The hydroxyl radical (.OH) is the most reactive of the free radical molecules. OH- damages cell membranes and lipoproteins by a process termed lipid peroxidation. In fact, lipid peroxidation can be defined as the process whereby free radicals “steal” electrons from the lipids in our cell membranes, resulting in cell damage and increased production of ROS.

Catalase and glutathione peroxidase both work to detoxify O2-reactive radicals by catalyzing the formation of H2O2 derived from O2 -. The liver, kidney, and red blood cells possess high levels of catalase, which helps to detoxify chemicals in the body. The water-soluble tripeptide-thiol glutathione also plays an important role in a variety of detoxification processes. Glutathione is found in millimolar concentrations in the cell cytosol and other aqueous phases, and readily interacts with free radicals, especially the hydroxyl radical, by donating a hydrogen atom.

Adhesion Molecules

Surface-expression upregulation of intercellular adhesion molecule-1 and vascular cell adhesion molecule-1 has been demonstrated in murine coronary endothelium and cardiomyocytes after LPS and TNF-α stimulation. After cecal ligation and double puncture, myocardial intercellular adhesion molecule-1 expression increases in rats. Vascular cell adhesion molecule-1 blockade with antibodies has been shown to prevent myocardial dysfunction and decrease myocardial neutrophil accumulation, whereas both knockout and antibody blockade of intercellular adhesion molecule-1 ameliorate myocardial dysfunction in endotoxemia without affecting neutrophil accumulation. But neutrophil depletion does not protect against septic cardiomyopathy, which suggests that the cardiotoxic potential of neutrophils infiltrating the myocardium is of lesser importance in this context.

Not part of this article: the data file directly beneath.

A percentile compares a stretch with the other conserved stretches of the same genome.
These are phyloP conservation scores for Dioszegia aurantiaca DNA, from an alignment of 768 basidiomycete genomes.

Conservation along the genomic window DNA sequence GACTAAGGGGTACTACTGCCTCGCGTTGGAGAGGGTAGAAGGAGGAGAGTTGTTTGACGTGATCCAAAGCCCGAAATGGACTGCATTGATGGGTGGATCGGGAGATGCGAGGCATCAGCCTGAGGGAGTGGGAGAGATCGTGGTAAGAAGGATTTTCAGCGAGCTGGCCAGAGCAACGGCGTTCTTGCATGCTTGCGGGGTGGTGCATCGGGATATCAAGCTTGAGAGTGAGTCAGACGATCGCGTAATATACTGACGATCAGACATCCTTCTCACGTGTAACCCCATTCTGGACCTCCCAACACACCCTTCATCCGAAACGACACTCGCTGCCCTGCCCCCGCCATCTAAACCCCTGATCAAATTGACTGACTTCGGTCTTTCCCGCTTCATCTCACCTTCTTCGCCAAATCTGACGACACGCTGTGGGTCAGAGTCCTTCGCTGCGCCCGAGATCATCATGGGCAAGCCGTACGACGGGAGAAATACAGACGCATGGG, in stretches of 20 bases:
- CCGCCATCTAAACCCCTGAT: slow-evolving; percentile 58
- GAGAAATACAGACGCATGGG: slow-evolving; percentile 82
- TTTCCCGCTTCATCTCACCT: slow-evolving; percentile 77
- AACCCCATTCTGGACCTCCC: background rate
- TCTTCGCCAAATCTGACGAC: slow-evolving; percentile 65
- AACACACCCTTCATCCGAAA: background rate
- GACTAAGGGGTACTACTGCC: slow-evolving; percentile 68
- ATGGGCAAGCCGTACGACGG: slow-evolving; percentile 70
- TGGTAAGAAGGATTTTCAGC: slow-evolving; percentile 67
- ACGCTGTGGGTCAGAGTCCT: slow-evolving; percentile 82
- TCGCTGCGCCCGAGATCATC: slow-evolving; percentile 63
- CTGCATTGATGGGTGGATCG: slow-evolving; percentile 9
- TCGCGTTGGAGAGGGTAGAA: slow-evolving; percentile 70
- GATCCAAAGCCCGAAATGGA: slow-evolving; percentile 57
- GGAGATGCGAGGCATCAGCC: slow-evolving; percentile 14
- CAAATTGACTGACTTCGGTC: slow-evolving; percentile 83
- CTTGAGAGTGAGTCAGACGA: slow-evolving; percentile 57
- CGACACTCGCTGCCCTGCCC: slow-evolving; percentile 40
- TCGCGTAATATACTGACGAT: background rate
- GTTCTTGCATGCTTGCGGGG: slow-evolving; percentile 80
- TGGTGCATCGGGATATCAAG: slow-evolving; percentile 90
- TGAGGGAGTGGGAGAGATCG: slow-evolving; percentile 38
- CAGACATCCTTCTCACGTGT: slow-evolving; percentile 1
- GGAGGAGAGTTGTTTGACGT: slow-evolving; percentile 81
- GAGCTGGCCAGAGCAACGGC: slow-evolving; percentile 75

Cells and signaling pathways

It is believed that sepsis and therefore septic shock are due to the inappropriate increase in the innate immune response via circulating and tissue inflammatory cells, such as monocytes/macrophages and neutrophils. These cells normally exist in a nonactivated state but are rapidly activated in response to bacteria. Sepsis induces a dysfunction in immune cells that contributes to the development of injuries by producing mediators such as cytokines and ROS.

LPS of Gram-negative organisms induces macrophages to secrete cytokines, which in turn activate T, and B cells to upregulate the adaptive immune responses. Toll-like receptor 4 (TLR4) is the LPS receptor and its stimulation induces nuclear factor kB (NF-kB) activation. The activation of NF-kB involves phosphorylation and degradation of IkB, an inhibitor of NF-kB. The NF-kB/IkB system exerts transcriptional regulation on proinflammatory genes encoded for various adhesion molecules and cytokines. Activation of NF-kB leads to the induction of NF-kB binding elements in their promoter regions and also leads to the induction of NF-kB dependent effector genes, which produce modifications in blood flow, and aggregation of neutrophils, and platelets. This results in damaged endothelium and also coagulation abnormalities often seen in patients with sepsis and septic shock. Therefore, NF-kB is reported to be an O2 sensor in LPS-induced endotoxemia.

The sources of ROS during sepsis are:

  • the mitochondrial respiratory chain.
  • the metabolic cascade of arachidonic acid.
  • the protease-mediated enzyme xanthine oxidase.